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Image courtesy of PTI

Secretary-General Ban Ki-moon [Image: PTI]

It’s the classic super-technology dilemma. What happens when 3D printing falls into the wrong hands? In a speech given to the UN Security Council on Tuesday, Secretary-General Ban Ki-Moon voiced his concern that humans the world over are not properly prepared to deal with the potential dangers currently present. In addition to the standard trio of chemical, nuclear, and biological threats, Ban advised that more attention needs to be paid to destruction made possible through advanced emerging technologies:

“Information and communication technologies, artificial intelligence, 3D printing and synthetic biology have the potential [for] massive destruction. The nexus between these emerging technologies and WMD [Weapons of Mass Destruction] needs close examination and action. People now live a significant portion of their lives online. They must be protected from online attacks, just as effectively as they are protected from physical attacks.”

The contribution made by 3D printing to this morass of fearful possibilities is the opportunity provided for terrorist groups to simply make things they are unable to procure by other means. We’ve already seen the way that guns can be printed, most famously the Liberator created by Cody Wilson. The files for that particular gun were available freely and by the time he was ordered to remove the files from the internet, they had already been downloaded more than 100,000 times. Wilson is also working on a low-cost machine gun.

If there is one thing that brings the 3D printing community together (before fragmenting it again on virulently passionate reddit forums) it is the inability to leave well enough alone. 3D printers are tinkerers, interested in knowledge for its own sake. It’s a wonderful trait, but it also means that they are actively contributing to what the average person can know…and what if that average person is…EVIL??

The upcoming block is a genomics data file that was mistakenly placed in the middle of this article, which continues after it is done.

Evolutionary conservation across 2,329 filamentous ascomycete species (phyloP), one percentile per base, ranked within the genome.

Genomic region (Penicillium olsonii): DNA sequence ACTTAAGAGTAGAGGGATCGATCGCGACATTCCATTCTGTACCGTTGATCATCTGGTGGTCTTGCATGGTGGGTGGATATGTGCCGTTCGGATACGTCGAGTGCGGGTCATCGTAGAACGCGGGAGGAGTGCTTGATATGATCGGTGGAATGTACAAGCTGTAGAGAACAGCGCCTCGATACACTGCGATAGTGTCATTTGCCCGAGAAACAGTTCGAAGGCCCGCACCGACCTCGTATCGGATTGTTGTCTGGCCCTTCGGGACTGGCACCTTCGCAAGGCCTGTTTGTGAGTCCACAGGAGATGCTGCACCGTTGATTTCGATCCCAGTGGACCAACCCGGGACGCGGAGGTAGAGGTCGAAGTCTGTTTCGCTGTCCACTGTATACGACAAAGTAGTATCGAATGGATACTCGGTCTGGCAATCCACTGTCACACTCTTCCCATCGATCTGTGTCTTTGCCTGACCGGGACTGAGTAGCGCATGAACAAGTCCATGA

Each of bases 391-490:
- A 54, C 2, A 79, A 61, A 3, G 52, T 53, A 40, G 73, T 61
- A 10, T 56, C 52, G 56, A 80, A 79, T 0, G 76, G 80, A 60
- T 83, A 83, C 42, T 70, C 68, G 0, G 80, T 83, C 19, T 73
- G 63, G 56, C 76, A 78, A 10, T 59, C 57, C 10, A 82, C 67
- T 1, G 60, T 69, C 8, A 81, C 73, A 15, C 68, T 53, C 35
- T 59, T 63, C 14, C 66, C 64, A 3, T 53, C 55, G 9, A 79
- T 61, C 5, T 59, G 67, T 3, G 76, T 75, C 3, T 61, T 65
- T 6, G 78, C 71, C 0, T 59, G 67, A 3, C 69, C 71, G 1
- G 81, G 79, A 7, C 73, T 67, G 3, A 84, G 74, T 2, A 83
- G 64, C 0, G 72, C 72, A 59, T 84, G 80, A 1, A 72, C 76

gun-featIt’s not just 3D printed guns that are raising the alarm, there is also concern that the technology could be used to allow for the quick and easy creation of drones that could then be used to attack nuclear facilities or chemical storage sites. Basically, 3D printing unlocks access to nearly anything. Just a quick scan through 3D print news reveals that there is very little that can’t be made using the technology.

So what do we do? Well, that’s part of the problem in a democracy. The knowledge democracy of open source 3D printing is a beautiful thing, the dispersed nature of the information available and the individual ground level access to the technology necessary for creation means that policing it would not only be a bad idea, it would be impossible. Ban Ki-Moon didn’t pretend to have any easy answers during the Security Council meeting. Instead, he voiced the first official international call to recognize the issue. His idea is that it is necessary to develop steps to reduce the risks rather than to wait until a crisis has already presented itself and then figure out how to clean it up.

[Image: Sputnik/Iliya Pitalev]

[Image: Sputnik/Iliya Pitalev]

We live in a time that is paradoxically incredibly dangerous and yet safer than ever. The key is to not throw the baby out with the bathwater and not to let fear be the sole driver of our actions. Anything can fall into the wrong hands, but the number of wonderful things that are happening as a result of 3D printing far outweigh these risks. That doesn’t mean we don’t prepare, it just means that we shouldn’t strangle the opportunities. And, more importantly, maybe a plan to limit the number of ‘wrong hands’ might be more effective than stifling the magic in the right ones. Discuss further over in the Dangers of 3D Printing forum at 3DPB.com.

[Source: Business Standard]
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